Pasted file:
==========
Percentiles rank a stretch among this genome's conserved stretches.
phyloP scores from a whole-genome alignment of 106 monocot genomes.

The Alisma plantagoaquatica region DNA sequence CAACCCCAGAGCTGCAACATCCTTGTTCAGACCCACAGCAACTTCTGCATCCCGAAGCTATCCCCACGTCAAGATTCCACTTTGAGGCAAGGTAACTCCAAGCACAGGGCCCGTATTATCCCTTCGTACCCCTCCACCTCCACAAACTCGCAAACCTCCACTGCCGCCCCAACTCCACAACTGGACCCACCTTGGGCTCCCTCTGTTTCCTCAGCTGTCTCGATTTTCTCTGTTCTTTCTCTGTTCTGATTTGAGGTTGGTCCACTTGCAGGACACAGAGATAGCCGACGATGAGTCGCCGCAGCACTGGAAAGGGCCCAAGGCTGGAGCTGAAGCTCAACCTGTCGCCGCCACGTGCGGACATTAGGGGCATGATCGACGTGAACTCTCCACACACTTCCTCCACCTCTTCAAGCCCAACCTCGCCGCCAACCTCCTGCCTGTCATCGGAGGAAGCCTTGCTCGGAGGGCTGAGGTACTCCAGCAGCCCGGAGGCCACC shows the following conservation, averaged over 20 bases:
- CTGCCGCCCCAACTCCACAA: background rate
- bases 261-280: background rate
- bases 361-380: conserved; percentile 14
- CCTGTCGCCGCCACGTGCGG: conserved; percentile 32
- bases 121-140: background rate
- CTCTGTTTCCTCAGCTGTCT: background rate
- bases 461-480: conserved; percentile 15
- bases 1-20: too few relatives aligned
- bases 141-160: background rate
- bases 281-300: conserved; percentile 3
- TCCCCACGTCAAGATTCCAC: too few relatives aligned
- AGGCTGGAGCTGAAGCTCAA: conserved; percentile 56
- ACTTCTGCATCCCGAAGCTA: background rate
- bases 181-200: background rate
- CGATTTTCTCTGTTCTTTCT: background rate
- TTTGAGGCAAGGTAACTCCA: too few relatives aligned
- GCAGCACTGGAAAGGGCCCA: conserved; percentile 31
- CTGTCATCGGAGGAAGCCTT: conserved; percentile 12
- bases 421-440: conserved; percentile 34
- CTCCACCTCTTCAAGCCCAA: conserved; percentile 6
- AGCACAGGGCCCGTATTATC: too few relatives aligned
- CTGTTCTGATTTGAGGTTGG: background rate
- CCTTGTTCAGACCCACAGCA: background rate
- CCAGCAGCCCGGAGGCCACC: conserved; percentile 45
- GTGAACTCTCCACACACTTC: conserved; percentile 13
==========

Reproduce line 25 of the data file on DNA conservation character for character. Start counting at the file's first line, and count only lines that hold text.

- CTGTTCTGATTTGAGGTTGG: background rate